Forecasting: practice and presentation
University of Reading
Area of Study
Broadcasting, Climatology/Meteorology, Film Studies, Mass Communications, Radio/Television/Film
Taught In English
Course Level Recommendations
ISA offers course level recommendations in an effort to facilitate the determination of course levels by credential evaluators.We advice each institution to have their own credentials evaluator make the final decision regrading course levels.
Recommended U.S. Semester Credits3
Recommended U.S. Quarter Units4
Hours & Credits
Summary module description:
This module aims first to provide an understanding of the basic 'bench' forecasting techniques followed by the production of a filmed TV -style forecast in collaboration with the Department of Film, Television and Drama in their modern studio.
Assessable learning outcomes:
By the end of this module the student will be able to:
- Use a variety of basic forecasting methods using live data and to produce an effective forecast
- Produce a TV-style forecast in a professional environment.
Students will enhance their presentation skills through the professionally produced TV-style forecast.
The early sessions will involve the production of 'bench' forecasts using 'live' data and followed by a TV-style, filmed forecast.
The forecast methods used are applicable in differing geographical areas.
Brief description of teaching and learning methods:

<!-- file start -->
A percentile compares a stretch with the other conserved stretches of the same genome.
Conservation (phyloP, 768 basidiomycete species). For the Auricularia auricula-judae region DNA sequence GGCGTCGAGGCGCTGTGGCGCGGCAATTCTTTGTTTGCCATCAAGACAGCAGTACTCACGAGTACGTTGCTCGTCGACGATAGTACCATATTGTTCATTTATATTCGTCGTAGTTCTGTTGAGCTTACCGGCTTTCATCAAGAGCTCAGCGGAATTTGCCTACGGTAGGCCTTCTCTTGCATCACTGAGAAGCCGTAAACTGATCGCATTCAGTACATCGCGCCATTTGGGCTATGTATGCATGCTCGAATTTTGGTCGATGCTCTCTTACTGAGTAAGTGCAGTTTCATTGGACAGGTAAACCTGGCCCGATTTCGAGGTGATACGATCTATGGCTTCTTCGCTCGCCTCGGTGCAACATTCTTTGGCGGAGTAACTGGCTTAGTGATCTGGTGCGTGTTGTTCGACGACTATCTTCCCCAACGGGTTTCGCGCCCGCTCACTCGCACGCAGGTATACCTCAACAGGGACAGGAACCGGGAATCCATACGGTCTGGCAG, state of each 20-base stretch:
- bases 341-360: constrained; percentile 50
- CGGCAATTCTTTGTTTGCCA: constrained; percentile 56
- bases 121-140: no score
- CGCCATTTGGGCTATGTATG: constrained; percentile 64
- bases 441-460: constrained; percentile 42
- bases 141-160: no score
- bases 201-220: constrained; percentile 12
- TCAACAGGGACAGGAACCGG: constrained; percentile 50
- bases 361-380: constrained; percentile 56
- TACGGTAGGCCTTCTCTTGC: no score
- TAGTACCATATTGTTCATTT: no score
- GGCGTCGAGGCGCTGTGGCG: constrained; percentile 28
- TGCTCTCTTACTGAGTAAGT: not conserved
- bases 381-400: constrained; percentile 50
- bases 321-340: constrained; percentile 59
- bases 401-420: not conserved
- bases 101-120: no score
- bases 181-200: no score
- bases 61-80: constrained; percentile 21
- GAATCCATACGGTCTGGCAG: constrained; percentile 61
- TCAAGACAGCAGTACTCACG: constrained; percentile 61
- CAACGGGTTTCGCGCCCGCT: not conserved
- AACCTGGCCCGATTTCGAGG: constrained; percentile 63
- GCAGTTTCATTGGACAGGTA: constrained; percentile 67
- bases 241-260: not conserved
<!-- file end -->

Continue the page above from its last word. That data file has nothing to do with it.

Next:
There will be brief discussions to introduce the phenomena and techniques that will be studied in the practical sessions. During these sessions, the current weather will be routinely discussed in a "live" context to exemplify the concepts covered in lectures. Students will also learn how to produce and present a TV weather forecast in a time-limited fashion.
Summative Assessment Methods:
Oral assessment and presentation 60%
Set exercise 40%
Formative assessment methods:
The first 'bench' forecast is formative.
Penalties for late submission:
The Module Convener will apply the following penalties for work submitted late, in accordance with the University policy.
where the piece of work is submitted up to one calendar week after the original deadline (or any formally agreed extension to the deadline): 10% of the total marks available for the piece of work will be deducted from the mark for each working day (or part thereof) following the deadline up to a total of five working days;
where the piece of work is submitted more than five working days after the original deadline (or any formally agreed extension to the deadline): a mark of zero will be recorded.
The University policy statement on penalties for late submission can be found at: http://www.reading.ac.uk/web/FILES/qualitysupport/penaltiesforlatesubmission.pdf
You are strongly advised to ensure that coursework is submitted by the relevant deadline. You should note that it is advisable to submit work in an unfinished state rather than to fail to submit any work.
Length of examination:
Requirements for a pass:
Courses and course hours of instruction are subject to change.
Some courses may require additional fees.
Credits earned vary according to the policies of the students' home institutions. According to ISA policy and possible visa requirements, students must maintain full-time enrollment status, as determined by their home institutions, for the duration of the program.
ECTS (European Credit Transfer and Accumulation System) credits are converted to semester credits/quarter units differently among U.S. universities. Students should confirm the conversion scale used at their home university when determining credit transfer.
Please reference fall and spring course lists as not all courses are taught during both semesters.
Please note that some courses with locals have recommended prerequisite courses. It is the student's responsibility to consult any recommended prerequisites prior to enrolling in their course.